Terms Used on This Site

all-size folder  a folder capable of folding different widths of pages (also called variable cut-off folder)

apprenticeship  a set period during which a new inductee learns, and becomes proficient in, a trade (see also indenture)

arc lamp  a lamp in which electric current arcs between two electrodes, providing an intense light source for illuminating both transparent copy (negatives, colour transparencies) and reflective copy (flat original art), and for burning-in printing plates

assistant  a non-indentured worker whose activities are supervised by a journeyman

binding  the sewing, stapling, or glueing together of collated sections of a publication to form the finished product

boat  see ship

chapel  the collective name for the members of a trade union within a printing company in the U.K.

chargehand  the lead machine minder, responsible for the operation of a large printing press or other production line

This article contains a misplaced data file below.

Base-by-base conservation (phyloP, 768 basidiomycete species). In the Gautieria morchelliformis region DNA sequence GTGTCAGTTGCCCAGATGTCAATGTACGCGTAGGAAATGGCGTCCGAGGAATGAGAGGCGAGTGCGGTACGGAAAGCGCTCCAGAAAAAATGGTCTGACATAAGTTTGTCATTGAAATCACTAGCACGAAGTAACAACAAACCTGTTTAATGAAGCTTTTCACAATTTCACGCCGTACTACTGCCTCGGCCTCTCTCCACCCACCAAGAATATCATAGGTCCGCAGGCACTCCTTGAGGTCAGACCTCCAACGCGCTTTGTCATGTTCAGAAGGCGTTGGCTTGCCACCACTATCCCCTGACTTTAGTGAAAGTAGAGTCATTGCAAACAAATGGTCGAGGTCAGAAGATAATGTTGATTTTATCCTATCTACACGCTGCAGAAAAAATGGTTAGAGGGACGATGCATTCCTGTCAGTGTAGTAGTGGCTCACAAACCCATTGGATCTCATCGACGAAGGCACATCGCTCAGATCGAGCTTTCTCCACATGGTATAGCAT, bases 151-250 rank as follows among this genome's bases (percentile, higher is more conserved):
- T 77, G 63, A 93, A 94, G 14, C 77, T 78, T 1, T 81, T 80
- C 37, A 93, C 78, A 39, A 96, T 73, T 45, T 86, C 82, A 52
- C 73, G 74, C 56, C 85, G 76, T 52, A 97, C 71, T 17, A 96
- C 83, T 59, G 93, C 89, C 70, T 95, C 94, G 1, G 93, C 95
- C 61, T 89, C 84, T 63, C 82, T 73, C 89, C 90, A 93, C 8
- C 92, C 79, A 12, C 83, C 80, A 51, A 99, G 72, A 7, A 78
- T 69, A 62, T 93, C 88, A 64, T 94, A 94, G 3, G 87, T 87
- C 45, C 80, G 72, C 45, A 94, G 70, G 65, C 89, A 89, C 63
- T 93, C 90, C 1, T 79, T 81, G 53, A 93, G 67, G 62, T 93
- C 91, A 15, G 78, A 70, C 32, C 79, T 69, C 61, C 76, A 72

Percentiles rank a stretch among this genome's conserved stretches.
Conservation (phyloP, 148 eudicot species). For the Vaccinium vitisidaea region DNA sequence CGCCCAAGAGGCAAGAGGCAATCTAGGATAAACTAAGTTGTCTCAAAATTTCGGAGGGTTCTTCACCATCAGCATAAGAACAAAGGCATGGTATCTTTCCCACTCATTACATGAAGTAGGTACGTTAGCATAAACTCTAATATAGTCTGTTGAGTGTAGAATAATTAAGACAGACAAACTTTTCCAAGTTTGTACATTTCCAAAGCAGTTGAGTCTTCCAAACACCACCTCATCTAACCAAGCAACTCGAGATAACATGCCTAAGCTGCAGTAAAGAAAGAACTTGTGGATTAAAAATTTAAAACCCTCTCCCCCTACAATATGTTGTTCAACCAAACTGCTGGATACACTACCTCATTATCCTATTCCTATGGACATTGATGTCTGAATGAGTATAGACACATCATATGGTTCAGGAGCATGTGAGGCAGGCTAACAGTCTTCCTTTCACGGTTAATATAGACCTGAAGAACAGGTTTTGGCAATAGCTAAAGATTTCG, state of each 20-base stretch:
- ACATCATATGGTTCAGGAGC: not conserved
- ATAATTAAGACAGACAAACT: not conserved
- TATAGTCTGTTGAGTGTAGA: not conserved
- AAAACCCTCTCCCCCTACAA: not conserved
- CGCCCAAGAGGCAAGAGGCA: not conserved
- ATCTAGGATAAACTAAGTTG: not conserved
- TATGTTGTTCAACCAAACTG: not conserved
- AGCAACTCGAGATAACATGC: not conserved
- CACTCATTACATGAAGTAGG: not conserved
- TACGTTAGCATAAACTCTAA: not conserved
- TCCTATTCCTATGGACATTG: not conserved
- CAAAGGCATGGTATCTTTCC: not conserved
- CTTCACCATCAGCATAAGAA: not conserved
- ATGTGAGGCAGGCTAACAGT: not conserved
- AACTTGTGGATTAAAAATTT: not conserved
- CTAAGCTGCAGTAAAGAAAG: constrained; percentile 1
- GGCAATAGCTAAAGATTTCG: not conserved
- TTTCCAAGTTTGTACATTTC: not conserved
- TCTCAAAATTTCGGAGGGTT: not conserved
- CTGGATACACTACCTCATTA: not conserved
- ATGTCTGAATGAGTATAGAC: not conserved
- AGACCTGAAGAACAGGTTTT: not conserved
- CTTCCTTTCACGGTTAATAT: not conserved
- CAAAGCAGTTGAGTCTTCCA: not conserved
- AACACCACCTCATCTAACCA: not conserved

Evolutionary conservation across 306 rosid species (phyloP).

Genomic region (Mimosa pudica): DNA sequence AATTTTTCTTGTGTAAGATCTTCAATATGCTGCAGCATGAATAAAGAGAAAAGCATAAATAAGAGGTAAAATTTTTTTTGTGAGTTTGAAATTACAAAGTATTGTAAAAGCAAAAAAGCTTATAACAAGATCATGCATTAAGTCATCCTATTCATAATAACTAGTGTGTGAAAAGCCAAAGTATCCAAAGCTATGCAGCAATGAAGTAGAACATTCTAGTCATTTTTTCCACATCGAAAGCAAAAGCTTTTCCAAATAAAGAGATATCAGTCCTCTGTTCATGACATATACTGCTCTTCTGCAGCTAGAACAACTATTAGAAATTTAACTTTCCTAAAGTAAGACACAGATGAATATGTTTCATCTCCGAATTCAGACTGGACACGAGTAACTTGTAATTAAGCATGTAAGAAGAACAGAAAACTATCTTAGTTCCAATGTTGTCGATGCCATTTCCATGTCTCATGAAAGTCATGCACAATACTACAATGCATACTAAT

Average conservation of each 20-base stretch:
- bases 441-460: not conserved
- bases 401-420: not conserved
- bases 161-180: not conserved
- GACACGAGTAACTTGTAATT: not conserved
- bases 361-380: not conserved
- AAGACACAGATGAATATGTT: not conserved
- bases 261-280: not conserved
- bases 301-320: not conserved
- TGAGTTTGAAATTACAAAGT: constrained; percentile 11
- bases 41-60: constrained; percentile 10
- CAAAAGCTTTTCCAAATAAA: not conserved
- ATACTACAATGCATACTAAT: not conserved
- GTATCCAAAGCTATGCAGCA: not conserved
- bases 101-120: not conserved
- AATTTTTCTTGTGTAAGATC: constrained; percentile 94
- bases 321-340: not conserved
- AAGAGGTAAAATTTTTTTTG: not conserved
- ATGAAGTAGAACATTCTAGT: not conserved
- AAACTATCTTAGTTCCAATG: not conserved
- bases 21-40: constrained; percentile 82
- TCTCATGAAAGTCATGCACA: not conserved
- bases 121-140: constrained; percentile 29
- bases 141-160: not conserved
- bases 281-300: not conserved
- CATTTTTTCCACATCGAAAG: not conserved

chase  the rectangular metal frame in which metal type and plates are tightly locked up for letterpress printing

clicker  the foreman of a companionship of compositors (see ship); at the Sun, a clicker would often be responsible for a particular publication

collate  to bring together the printed, folded sheets in the right sequence

composition  (a) the setting or composing of text matter into type prior to printing (hence compositor); (b) the creation of pages using type and images in a form suitable for printing

doctor blade  a flexible steel strip, the width of a gravure cylinder, that wipes excess ink from the surface of the cylinder before printing

Dultgen process  a method of etching cells whereby both cell area and cell depth are varied, in contrast with conventional gravure in which only cell depth is varied; the process leaves more bearing surface for the doctor blade and, in doing so, extends the life of the cylinder

etching  making an image below the surface of a printing plate or cylinder by chemical means

fixed folder  a folder that can handle only a single width of page

flat-bed press  a type of printing press in which an inked forme of type lies in a chase on a reciprocating flat metal bed and a cylinder rotates through two revolutions, the first revolution taking the impression over the type in the forme, the second occuring as the cylinder rises to permit the bed that is carrying the forme to return to its original position; during this second revolution, the cylinder releases the printed sheet and grips a new one to repeat the process